His body was brought to Todi and buried in the church of the Poor Clares of Montecristo (Tobler's version of the legend) or Montesanto (Bartholomew of Pisa, Marianus Florentinus), outside the walls of Todi. In 1433 it was discovered in Montecristo and removed to the Franciscan church of S. Fortunato inside the town, where his tomb is still to be seen, embellished by Bishop Cesi in 1596 and adorned by a beautiful inscription: "Ossa. Beati Jacoponi. De Benedictis. Tudertini. Fratris Ordinis Minorum. Qui stultus propter Christum. Nova mundum arte delusit. Et caelum rapuit. Obdormivit in Domino. Die XXV Martii. An. Dom. MCCXCVI. Ang. Caes. Episc. Tudert. Hic collocavit ann. MDXCVI." "Here lie the bones of Blessed Jacopone dei Benedetti da Todi, Friar Minor, who, having gone mad with love of Christ, by a new artifice deceived the world and took Heaven by violence ...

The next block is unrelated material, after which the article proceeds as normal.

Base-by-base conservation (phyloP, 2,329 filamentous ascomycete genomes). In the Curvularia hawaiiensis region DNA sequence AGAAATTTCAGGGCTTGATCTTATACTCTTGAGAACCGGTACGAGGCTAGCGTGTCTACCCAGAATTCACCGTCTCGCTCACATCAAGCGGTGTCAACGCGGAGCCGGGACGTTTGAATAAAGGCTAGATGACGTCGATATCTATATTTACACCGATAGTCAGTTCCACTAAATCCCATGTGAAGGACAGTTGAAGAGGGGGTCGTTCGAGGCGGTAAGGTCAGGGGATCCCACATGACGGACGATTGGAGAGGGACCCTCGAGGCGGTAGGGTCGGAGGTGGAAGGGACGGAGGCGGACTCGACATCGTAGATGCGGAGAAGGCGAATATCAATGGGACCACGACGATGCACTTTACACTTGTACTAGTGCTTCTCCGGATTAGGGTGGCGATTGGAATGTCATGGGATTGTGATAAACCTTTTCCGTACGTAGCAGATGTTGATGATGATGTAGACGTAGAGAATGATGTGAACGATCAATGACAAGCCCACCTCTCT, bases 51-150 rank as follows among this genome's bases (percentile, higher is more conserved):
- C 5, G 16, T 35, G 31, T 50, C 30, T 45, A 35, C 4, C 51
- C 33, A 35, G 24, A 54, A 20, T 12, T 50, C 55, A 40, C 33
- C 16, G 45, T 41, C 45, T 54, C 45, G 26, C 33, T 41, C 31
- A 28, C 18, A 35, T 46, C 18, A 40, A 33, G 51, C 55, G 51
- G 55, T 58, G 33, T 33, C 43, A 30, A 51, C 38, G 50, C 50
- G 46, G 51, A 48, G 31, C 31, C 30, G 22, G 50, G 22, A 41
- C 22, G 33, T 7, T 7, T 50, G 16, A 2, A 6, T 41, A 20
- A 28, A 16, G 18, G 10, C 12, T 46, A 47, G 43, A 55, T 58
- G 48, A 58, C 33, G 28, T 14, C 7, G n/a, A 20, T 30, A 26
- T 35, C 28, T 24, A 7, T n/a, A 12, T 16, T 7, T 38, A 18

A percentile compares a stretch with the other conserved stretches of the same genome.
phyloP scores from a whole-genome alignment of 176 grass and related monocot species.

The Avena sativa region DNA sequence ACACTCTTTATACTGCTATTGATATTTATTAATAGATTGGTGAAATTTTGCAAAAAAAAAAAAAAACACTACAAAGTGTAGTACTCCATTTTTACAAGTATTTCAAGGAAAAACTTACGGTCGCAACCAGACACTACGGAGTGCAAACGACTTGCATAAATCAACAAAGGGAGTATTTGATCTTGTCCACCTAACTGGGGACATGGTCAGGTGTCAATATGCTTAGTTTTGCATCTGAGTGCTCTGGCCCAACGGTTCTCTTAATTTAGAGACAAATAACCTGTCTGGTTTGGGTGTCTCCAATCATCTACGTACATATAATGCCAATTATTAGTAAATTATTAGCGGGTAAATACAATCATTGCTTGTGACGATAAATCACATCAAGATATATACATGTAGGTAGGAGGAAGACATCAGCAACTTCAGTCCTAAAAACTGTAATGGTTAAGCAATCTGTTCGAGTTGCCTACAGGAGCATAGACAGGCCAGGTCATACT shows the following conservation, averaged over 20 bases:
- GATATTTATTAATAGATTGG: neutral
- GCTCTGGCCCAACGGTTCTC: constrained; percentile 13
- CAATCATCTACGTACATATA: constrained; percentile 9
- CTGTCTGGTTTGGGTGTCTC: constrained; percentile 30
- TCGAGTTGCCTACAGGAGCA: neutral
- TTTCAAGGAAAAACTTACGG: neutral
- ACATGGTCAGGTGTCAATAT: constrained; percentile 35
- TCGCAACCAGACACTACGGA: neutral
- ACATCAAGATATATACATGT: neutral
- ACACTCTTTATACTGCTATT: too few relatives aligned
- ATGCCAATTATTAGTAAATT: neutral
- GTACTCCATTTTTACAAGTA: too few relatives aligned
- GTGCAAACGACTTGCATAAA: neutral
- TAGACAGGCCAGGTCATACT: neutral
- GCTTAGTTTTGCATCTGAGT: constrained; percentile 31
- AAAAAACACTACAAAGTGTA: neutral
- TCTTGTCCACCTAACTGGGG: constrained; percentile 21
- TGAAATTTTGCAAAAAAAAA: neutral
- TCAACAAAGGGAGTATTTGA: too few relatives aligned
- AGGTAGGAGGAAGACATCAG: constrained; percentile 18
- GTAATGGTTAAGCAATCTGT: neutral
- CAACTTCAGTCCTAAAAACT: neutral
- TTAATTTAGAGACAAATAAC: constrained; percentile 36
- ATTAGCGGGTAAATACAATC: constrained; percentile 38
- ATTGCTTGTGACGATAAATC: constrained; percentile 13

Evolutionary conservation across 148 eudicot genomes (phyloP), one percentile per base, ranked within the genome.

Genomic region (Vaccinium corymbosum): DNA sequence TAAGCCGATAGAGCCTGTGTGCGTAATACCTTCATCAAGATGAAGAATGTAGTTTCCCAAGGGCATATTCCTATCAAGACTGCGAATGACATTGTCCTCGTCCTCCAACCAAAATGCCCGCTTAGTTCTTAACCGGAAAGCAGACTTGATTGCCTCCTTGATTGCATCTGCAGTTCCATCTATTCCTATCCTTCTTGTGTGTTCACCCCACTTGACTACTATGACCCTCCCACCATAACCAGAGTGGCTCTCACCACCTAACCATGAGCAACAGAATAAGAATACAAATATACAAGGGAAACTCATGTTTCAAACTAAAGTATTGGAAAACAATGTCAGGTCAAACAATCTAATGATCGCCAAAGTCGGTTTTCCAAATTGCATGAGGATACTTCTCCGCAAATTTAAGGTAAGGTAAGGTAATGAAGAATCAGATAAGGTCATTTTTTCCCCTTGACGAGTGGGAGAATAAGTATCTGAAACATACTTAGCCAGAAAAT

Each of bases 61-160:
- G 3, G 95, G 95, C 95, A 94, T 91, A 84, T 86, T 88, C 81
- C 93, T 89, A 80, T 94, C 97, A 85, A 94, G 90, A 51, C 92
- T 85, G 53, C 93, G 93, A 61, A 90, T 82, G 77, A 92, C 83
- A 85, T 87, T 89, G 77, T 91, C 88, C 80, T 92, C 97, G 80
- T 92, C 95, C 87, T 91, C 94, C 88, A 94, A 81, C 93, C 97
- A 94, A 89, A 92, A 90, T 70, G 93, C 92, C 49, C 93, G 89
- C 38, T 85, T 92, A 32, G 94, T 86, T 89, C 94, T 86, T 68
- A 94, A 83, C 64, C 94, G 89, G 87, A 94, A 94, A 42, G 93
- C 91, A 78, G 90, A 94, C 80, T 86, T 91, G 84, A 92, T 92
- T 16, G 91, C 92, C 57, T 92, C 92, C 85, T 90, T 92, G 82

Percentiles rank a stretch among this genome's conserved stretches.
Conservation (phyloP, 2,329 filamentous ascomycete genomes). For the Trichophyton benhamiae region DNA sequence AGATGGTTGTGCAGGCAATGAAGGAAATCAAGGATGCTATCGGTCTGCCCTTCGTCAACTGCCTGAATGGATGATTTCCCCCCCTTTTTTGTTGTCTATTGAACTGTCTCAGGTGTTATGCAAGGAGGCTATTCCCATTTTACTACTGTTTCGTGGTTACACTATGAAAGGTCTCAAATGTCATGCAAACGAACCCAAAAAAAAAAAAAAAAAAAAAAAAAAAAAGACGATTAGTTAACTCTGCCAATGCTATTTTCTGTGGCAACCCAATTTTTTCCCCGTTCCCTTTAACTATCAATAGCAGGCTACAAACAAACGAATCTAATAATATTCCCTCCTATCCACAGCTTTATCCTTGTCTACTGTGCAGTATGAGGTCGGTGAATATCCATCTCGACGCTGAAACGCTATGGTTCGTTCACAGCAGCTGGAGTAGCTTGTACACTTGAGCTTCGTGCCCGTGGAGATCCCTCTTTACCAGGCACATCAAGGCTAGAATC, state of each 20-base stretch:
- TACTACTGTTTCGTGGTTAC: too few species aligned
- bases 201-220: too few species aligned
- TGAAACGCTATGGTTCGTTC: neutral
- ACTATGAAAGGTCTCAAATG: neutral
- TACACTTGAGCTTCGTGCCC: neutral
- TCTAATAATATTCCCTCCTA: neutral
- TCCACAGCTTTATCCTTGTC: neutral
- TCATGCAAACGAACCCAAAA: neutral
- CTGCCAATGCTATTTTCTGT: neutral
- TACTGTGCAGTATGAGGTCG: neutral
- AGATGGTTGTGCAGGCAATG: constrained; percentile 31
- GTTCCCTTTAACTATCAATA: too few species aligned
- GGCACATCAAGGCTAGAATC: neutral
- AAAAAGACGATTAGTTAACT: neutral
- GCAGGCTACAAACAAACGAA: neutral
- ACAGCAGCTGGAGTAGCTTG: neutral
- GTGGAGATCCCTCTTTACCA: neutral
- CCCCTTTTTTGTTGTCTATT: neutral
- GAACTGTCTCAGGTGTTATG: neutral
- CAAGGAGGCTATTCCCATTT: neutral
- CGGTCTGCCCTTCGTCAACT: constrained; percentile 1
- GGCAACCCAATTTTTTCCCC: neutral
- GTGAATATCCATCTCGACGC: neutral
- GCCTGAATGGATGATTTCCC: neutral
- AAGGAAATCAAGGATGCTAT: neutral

(translation of Knox Little.) The date, 25 March, 1296, is however obviously erroneous. Jacopone is often called blessed, and has been considered a "blessed" or a "saint", in the technical sense of the words, by different authors. As a matter of fact, Jacopone has not been beatified or canonized by the Church, although various efforts have been made in this direction -- for example, by the municipal council of Todi in 1628, and by the chapter of the cathedral of Todi in 1676. Lastly, in the years 1868 and 1869 the postulator of the causes of saints of the Friars Minor collected call the documents proving the cultus ab immemorabili paid to Jacopone, in order to obtain its official confirmation [see "Tudertina Confirmationis Cultus ab immemorabili tempore praestiti Jacobo a Tuderto Ord. Min. S. Francisci, Beato Jacopone vulgo nuncupato (Rome, 1869), in archives of the postulator general O.F.M.]. The chief obstacle to the confirmation of the cultus lies in the part Jacopone took against Boniface VIII and the satires he wrote against this much calumniated pope.